30-year mortgage rate drops to 4.71% in latest national survey
May 2011 05

The average 30-year, fixed mortgage rate improved during the past week, down from 4.71% on a national basis to 4.78%, according to the Freddie Mac weekly survey of loan providers.

The 30-year fixed-rate mortgage (FRM) averaged 4.71 percent with an average 0.7 point for the week ending May 5, 2011, down from last week when it averaged 4.78 percent. Last year at this time, the 30-year FRM averaged 5.00 percent, so continued good news for buyers, rates are off by more than a quarter percentage point.

A $400,000, 30-year, fixed-rate mortgage at 4.71 percent would run you approximately $2,077 per month in loan repayments. This is $17 less per month when compared to last week and $70 in monthly savings compared to last year(!).

This week, 15-year fixed rate mortgages averaged 3.89 percent with an average 0.7 point, up from last week when it averaged 3.97 percent. A year ago at this time, the 15-year FRM averaged 4.36 percent.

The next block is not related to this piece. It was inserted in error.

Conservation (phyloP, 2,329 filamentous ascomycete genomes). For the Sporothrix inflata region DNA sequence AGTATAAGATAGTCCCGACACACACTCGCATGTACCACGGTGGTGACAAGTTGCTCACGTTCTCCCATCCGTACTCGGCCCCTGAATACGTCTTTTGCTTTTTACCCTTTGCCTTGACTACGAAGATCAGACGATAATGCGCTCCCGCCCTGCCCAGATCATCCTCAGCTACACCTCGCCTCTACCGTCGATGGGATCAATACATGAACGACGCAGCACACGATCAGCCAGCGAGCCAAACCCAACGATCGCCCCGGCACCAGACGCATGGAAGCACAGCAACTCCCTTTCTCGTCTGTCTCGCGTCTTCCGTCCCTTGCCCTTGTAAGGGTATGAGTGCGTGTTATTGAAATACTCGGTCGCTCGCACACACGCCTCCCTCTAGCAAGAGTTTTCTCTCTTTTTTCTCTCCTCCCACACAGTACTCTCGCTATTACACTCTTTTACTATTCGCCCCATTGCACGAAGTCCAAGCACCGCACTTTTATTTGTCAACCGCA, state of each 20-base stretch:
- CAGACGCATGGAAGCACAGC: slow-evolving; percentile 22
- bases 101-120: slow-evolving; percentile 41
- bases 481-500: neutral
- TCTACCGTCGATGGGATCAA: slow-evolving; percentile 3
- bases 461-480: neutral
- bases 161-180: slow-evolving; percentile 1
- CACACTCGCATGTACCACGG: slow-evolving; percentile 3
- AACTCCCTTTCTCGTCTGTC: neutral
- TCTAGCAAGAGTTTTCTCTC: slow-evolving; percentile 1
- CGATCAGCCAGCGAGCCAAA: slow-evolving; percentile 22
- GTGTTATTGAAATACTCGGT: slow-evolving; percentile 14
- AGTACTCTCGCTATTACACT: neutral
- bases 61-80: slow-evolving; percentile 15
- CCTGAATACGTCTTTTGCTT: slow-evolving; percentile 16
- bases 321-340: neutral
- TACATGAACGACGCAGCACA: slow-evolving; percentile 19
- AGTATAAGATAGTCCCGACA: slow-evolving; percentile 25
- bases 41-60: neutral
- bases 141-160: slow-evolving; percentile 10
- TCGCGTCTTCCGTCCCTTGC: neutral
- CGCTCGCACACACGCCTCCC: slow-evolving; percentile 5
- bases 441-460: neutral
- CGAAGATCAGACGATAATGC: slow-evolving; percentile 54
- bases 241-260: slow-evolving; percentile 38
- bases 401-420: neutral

Frank Nothaft, vice president and chief economist at Freddie Mac says, “Weaker economic data reports reduced Treasury bond yields and allowed mortgage rates to drift lower for the third consecutive week. For instance, real economic growth in the first quarter fell short of the market consensus forecast and represented the slowest pace since the second quarter of 2010. In addition, both the manufacturing and service sectors exhibited growth at a slower rate in April.

“Data reports on the housing market, on the other hand, were a little more uplifting. The National Association of Realtors┬« reported pending home sales rose in March for the second month in a row to the highest index reading since November 2010. Also, the Federal Reserve reported credit standards among commercial banks for prime mortgages were unchanged on net in the second quarter of the year, following two quarters of tightening.”

So, a weaker economy than first estimated led to lower mortgage loan rates. I suspect we’re going to see an improved economy during the next several months; mortgage rates could go higher.

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